of the signal and assigns the inflexion point to the first point below a
certain tolerance. This tolerance value can be set using the tol keyword.
Currently, the method uses smoothing to reduce the impact of the noise in the
measure. The number of points used for the smoothing window can be specified by
the npoints keyword.
The single-scattering EEL spectrum is approximately related to the complex
permittivity of the sample and can be estimated by Kramers-Kronig analysis.
method implements the Kramers-Kronig FFT method as in
[Egerton2011] to estimate the complex dielectric function
from a low-loss EELS spectrum. In addition, it can estimate the thickness if
the refractive index is known and approximately correct for surface
plasmon excitations in layers.
EELS curve fitting
HyperSpy makes it really easy to quantify EELS core-loss spectra by curve fitting as it is shown in the next example of quantification of a boron nitride EELS spectrum from the EELS Data Base (see Loading example data and data from online databases).
Load the core-loss and low-loss spectra
>>> s = hs.datasets.eelsdb(title="Hexagonal Boron Nitride", ... spectrum_type="coreloss") >>> ll = hs.datasets.eelsdb(title="Hexagonal Boron Nitride", ... spectrum_type="lowloss")
Set some important experimental information, the beam energy and experimental angles :
>>> s.set_microscope_parameters(beam_energy=300, ... convergence_angle=0.2, ... collection_angle=2.55)
convergence_angle and collection_angle are actually semi-angles and are given in mrad. beam_energy is in keV.
Define the chemical composition of the sample
>>> s.add_elements(('B', 'N'))
It is worth noting that in this case the experimental parameters and the list of elements are actually automatically imported from the EELS Data Base. However, with real life data, these must often be added by hand.
In order to include the effect of plural scattering, the model is convolved with the
low-loss spectrum in which case the low-loss spectrum needs to be provided to
>>> m = s.create_model(ll=ll)
HyperSpy has created the model and configured it automatically:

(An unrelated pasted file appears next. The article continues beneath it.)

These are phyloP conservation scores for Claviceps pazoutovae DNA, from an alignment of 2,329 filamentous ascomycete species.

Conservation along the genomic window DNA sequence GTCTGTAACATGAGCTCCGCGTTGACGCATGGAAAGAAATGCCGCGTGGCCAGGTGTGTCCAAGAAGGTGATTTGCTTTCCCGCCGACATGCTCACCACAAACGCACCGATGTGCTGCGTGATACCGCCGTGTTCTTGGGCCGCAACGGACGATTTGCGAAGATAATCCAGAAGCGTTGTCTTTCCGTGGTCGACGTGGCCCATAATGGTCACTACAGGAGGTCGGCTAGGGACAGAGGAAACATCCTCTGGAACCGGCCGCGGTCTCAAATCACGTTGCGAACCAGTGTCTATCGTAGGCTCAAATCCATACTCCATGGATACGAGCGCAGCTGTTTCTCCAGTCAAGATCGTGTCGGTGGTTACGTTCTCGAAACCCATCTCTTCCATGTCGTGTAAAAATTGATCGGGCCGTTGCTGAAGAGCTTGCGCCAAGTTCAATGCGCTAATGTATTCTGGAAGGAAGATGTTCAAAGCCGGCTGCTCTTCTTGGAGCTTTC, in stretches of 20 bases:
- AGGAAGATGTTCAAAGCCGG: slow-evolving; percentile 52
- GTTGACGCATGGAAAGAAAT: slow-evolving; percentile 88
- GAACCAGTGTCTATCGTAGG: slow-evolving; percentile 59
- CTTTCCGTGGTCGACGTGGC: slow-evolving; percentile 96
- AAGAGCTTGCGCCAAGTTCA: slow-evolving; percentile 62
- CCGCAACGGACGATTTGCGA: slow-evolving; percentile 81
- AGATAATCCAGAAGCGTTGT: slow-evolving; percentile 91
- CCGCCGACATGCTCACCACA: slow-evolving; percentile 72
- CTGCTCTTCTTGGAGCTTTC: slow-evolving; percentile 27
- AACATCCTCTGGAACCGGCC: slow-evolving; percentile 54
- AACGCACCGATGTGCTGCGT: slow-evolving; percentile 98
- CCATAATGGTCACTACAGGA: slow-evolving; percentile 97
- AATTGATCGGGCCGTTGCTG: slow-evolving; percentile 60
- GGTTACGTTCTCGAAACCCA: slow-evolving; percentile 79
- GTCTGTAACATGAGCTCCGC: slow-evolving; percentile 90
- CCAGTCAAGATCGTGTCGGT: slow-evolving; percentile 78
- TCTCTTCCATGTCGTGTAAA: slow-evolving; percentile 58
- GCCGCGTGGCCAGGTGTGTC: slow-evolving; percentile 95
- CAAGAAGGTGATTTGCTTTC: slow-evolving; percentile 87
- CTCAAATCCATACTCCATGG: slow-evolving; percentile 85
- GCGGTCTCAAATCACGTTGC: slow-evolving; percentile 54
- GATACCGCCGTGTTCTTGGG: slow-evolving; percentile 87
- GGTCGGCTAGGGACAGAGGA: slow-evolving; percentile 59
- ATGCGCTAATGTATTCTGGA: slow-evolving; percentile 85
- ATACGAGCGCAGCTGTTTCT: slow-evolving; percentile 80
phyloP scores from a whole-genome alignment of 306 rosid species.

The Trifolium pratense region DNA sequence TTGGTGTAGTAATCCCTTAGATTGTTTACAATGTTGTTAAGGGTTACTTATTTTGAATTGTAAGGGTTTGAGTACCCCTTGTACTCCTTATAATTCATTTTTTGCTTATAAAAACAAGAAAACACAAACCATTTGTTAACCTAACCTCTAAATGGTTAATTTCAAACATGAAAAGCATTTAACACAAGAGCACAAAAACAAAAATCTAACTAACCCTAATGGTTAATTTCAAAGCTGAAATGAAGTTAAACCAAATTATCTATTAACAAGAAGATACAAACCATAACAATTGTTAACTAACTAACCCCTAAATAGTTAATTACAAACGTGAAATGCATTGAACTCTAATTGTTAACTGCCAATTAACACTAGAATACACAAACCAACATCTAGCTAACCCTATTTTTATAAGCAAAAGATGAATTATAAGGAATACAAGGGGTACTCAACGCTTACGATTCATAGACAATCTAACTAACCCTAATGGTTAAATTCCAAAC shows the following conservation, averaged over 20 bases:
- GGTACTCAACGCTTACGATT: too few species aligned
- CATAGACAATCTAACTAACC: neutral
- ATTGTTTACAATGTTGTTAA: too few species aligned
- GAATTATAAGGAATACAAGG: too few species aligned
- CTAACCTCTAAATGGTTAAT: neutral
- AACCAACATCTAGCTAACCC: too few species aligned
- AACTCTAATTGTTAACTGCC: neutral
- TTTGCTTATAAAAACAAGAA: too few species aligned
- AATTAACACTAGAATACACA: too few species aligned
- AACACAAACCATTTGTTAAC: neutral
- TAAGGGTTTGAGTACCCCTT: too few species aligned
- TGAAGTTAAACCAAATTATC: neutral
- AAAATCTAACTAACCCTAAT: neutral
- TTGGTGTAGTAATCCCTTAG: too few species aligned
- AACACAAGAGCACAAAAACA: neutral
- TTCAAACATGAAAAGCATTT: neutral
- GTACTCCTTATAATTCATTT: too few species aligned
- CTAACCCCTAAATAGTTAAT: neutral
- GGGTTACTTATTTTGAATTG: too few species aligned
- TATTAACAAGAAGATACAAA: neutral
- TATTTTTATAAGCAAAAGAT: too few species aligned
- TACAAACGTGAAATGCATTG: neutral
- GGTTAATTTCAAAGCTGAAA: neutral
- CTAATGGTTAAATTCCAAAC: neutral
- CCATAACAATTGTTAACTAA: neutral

>>> m.components # | Attribute Name | Component Name | Component Type ---- | -------------------- | -------------------- | -------------------- 0 | PowerLaw | PowerLaw | PowerLaw 1 | N_K | N_K | EELSCLEdge 2 | B_K | B_K | EELSCLEdge
Conveniently, all the EELS core-loss components of the added elements are added automatically, named after its element symbol:
>>> m.components.N_K <N_K (EELSCLEdge component)> >>> m.components.B_K <B_K (EELSCLEdge component)>
By default the fine structure features are disabled (although the default value can be configured (see Configuring HyperSpy). We must enable them to accurately fit this spectrum:
This fit can also be applied over the entire signal to fit a whole spectrum image
m.smart_fit() and m.multifit(kind=’smart’) are methods specific to the EELS model. The fitting procedure acts in an iterative manner along the energy-loss-axis. First it fits only the background up to the first edge. It continues by deactivating all edges except the first one, then performs the fit. Then it only activates the the first two, fits, and repeats this until all edges are fitted simultaneously.
Other, non-EELSCLEdge components, are never deactivated, and fitted on every iteration.
Print the result of the fit
>>> m.quantify() Absolute quantification: Elem. Intensity B 0.045648 N 0.048061
Visualize the result
There are several methods that are only available in
smart_fit()is a fit method that is more robust than the standard routine when fitting EELS data.
quantify()prints the intensity at the current locations of all the EELS ionisation edges in the model.
remove_fine_structure_data()removes the fine structure spectral data range (as defined by the
fine_structure_width)ionisation edge components. It is specially useful when fitting without convolving with a zero-loss peak.
The following methods permit to easily enable/disable background and ionisation edge components:
The following methods permit to easily enable/disable several ionisation edge functionalities:
When fitting edges with fine structure enabled it is often desirable that the
fine structure region of nearby ionization edges does not overlap. HyperSpy
provides a method,
automatically adjust the fine structure to avoid overlap. This method is executed
automatically when e.g. components are added or removed from the model, but
sometimes is necessary to call it manually.
Sometimes it is desirable to disable the automatic adjustment of the fine
structure width. It is possible to suspend this feature by calling
To resume it use